Trolls and toxicity: is Instagram where the art world goes to hate?

Meta—the owner of Instagram—is being investigated for knowing that its platforms negatively effect the mental health of its users, but doing little about it

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In our poll, most Instagram users said they had been trolled—but only a minority then decided to take a break from the platform Image: Hatice EROL from Pixabay

In our poll, most Instagram users said they had been trolled—but only a minority then decided to take a break from the platform Image: Hatice EROL from Pixabay

Insta’ gratification

Insta’ gratification is a monthly blog by Aimee Dawson, our Associate Digital Editor. Looking at how the art world and Instagram collide, each article tackles a topic around the innovations and challenges that spring up when art enters the digital world.

A troll takeover that turns Instagram toxic was one of the predictions of the veteran artist, writer and avid Instagram user Kenny Schachter in this column in January last year. So how is the app doing one year on? First things first: a troll is a person who posts inflammatory, aggressive or off-topic messages in the hopes of provoking readers or manipulating their perceptions. “When Instagram accounts that are largely unaccounted for act as judge and jury, it does no one any good […] They should be regulated in some manner, or be more transparent, in my opinion,” Schachter said. But is this an Instagram-specific problem? And is the art world particularly bad?

Last year saw many stories about young people who had been so affected by trolling on Instagram that they took their own lives. A whistleblower at Meta—the new name for Facebook, which owns Instagram—released documents to the Wall Street Journal in September last year revealing that the firm knew Instagram was negatively affecting the mental health of its users, but did little about it. Meta is being investigated in the US by a group of attorneys general from at least 11 states for violating consumer protection laws and putting the public at risk.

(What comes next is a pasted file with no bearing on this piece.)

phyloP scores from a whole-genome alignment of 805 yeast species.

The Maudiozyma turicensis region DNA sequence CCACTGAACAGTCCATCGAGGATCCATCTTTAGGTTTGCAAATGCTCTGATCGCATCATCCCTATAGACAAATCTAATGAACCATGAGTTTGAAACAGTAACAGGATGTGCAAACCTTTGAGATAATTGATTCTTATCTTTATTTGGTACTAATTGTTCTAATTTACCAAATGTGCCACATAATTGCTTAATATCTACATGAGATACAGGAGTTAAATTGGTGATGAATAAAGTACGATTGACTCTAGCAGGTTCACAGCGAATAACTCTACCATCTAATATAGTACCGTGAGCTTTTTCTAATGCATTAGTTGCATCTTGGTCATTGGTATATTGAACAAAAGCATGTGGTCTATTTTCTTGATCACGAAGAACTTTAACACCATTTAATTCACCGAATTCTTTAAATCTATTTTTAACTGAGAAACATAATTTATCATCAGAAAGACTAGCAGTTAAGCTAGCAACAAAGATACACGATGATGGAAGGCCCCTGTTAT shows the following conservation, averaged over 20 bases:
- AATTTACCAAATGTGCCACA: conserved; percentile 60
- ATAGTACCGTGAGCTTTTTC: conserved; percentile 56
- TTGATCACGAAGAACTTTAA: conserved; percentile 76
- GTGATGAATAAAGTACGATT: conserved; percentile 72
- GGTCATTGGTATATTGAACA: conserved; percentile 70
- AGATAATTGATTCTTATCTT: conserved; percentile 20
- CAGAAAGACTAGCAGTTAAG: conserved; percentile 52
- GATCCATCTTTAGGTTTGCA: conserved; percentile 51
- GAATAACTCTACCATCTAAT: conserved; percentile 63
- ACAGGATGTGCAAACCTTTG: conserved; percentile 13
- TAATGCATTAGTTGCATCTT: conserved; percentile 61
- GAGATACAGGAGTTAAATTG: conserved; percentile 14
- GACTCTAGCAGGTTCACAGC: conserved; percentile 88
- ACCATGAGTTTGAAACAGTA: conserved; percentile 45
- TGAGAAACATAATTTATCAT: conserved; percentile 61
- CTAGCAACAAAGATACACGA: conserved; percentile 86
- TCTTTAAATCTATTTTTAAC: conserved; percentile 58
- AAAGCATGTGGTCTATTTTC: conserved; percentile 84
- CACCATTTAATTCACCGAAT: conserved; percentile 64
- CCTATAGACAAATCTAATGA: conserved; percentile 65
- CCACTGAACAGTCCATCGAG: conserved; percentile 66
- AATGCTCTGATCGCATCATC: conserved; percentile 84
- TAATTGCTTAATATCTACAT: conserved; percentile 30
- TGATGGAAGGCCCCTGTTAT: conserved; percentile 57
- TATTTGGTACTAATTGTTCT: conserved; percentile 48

I did an Instagram poll to get an impression of how my pool of art world followers felt about trolling. It revealed that 75% had experienced some form of trolling, but only 33% said it had affected them so much that they had taken a break from the app or modified their content. Stories people shared about their experiences ranged from offensive comments left on photographs and disparaging memes being made to threats of physical and sexual violence.

When I asked if the art world was particularly bad for trolling, 29% said yes, while the majority agreed that evil is, in fact, everywhere. “Art has it easy,” says Eddy Frankel, the visual art editor of Time Out and editor of OOF magazine, who has faced a lot of social media trolling. “We’re a tiny world that most people don’t care about.” He also believes that Twitter is much more toxic than Instagram: “The fact that replies and conversations are public on Twitter is what fans the flames of hate. Instagram’s image focus makes the vitriol secondary, or at least more easily ignorable.”

Last month, Instagram announced it was bringing in measures to protect young people, including preventing teenage users from being tagged in posts by people they don’t follow. In August, it introduced even more tools to prevent abuse, such as stronger warnings when people try to post offensive comments and an automatic filter for direct messages with offensive words, phrases and emojis. “We hope these new features will better protect people from seeing abusive content, whether it’s racist, sexist, homophobic or any other type of abuse,” said Instagram in a statement. “We know there’s more to do, including improving our systems to find and remove abusive content more quickly, and holding those who post it accountable.” So, while Instagram ups its battle with the trolls, the place may become less toxic yet, Kenny.

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